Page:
About this sample
About this sample
3 pages /
3 pages /
There is often a very close relationship between a building and the body that occupies it. I picked the Therme Vals designed by Peter Zumthor to analyze this concept and took into consideration the views of architects Vetruvius and Le Corbusier.
Therme Vals, located in Vals, Switzerland is built over a hot spring and acts as a place of relaxation and rejuvenation for tourists and the local community. A bath is a very private and warm experience and the building is meticulously designed to enhance this characteristic. Vetruvius’ book, The Ten Books of Architecture, emphasized on the importance of ratios in architecture in respect to the proportions of the human body. Le Corbusier’s Le Modular talks of standardization as a means to mass produce, and takes Vetruvius’ study of human proportions further into design to discuss the relationship between the body and a space. While the Therme Vals inculcates all of these concepts into its design, one of its most successful features is the transitions of scale and proportion from room to room that creates calming and soothing experiences for people. While moving through the space, one goes through a series of indoor and outdoor areas that give them a view of the ecstatic landscape beyond and around. At the same time, there isn’t a lot that people can see from the outside of the building – enhancing its privacy and quiet.
In the ten books of Architecture, proportion is defined as the relation between the members of a structure. As for the façade of the Therme Vals, the proportions of the windows are very carefully thought of. The upper floor of the structure has four massive windows that open up to the sky and have a front view of the entire town. This spot holds the outdoor pool. In this moment, Zumthor, the architect, is aiming at creating a feeling of being small in comparison to the world around us. A view of the endless mountains, the everlasting sky, and the tall stone walls that barely enclose the space make the person inside think about how infinitesimal their presence on Earth is. On the other hand, the bottom most floor of the Therme Vals has the purpose of an enclosed, low heighted space that keeps you cozy and close to the stone walls of the building. Each small, long corridor opens up to a hot sauna, relaxation room, and changing room. This space in turn makes the interaction between an individual and its space powerful. There are sixteen small windows that give you a “sneak-peak” into the nature outside. While the massive outdoor space on top makes you think of the world beyond you, the compact space downstairs begins to act as an instigator of self-introspection.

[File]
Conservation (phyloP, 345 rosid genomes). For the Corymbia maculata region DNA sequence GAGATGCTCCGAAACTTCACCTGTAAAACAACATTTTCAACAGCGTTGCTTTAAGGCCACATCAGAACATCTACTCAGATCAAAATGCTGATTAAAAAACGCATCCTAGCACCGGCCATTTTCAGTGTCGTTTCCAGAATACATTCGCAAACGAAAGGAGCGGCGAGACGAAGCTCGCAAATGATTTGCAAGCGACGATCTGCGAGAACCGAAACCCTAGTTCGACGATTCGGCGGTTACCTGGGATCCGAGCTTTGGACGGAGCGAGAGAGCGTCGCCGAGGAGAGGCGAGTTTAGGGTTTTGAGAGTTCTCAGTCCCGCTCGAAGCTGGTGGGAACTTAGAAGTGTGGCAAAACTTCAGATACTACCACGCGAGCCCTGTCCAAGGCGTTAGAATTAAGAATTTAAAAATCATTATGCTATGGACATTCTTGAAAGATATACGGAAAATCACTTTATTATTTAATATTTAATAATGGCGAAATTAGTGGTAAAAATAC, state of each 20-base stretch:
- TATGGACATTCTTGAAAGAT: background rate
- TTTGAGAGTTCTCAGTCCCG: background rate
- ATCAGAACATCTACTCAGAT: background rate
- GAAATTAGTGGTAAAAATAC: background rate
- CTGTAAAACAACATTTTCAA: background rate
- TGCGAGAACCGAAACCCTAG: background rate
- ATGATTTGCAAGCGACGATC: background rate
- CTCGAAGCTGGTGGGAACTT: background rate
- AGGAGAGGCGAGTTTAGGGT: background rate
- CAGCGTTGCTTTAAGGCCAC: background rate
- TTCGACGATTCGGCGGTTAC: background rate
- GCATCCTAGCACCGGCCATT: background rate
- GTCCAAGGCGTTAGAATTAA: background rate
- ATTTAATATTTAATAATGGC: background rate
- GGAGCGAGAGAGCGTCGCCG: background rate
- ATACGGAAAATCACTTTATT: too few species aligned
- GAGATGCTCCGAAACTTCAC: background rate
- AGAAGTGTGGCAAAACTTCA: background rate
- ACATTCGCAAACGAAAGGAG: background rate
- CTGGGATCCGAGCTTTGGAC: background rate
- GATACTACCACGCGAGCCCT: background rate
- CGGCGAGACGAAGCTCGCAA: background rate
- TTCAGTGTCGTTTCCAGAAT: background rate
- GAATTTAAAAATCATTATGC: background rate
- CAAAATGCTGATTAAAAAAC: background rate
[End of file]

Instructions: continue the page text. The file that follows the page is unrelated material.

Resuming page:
Similar to Vetruvius, Le Corbusier’s book Le Modular also gets into the proportions of the human body. He takes the measurements and proportions of the human body studied by Vetruvius to a further extent and uses the body as the central focus of design. Everything must be designed according to the scale of the human body, and altered to create various experiences, says Le Corbusier. When walking or driving towards Therme Vals, there is a sense of grand scale. The building in most parts has double heighted spaces, is a total of 178 feet wide, and is composed of two parallel rectangles connected to each other on one side. All of these proportions, according to me, were created with the idea to make the human being feel small, in a space overwhelmed and inspired by nature. Even though these proportions might go well with the ideal human body taken into consideration while designing, I believe that it is not fair to have the ideal body to be that of a six feet man. If the world’s average height of people were to be considered, it is only 5 feet 8 inches. Hence, even though the Therme Vals caters to a space for people of all heights, Le Corbusier’s idea of designing according to the six feet man is questionable in terms of gender and race. Vetruvius mentions that the best architecture comes from symmetry. However, Zumthor went against this idea in his façade. He placed windows and openings not symmetrical to one another, but rather according to their function on the building. Small windows for private areas and large ones for more public spaces. I believe that this is a more successful way of dealing with design. While symmetry has always been pleasant to the human eye, we must take into consideration that we ourselves are not symmetrical, and if we were, we would look a little absurd.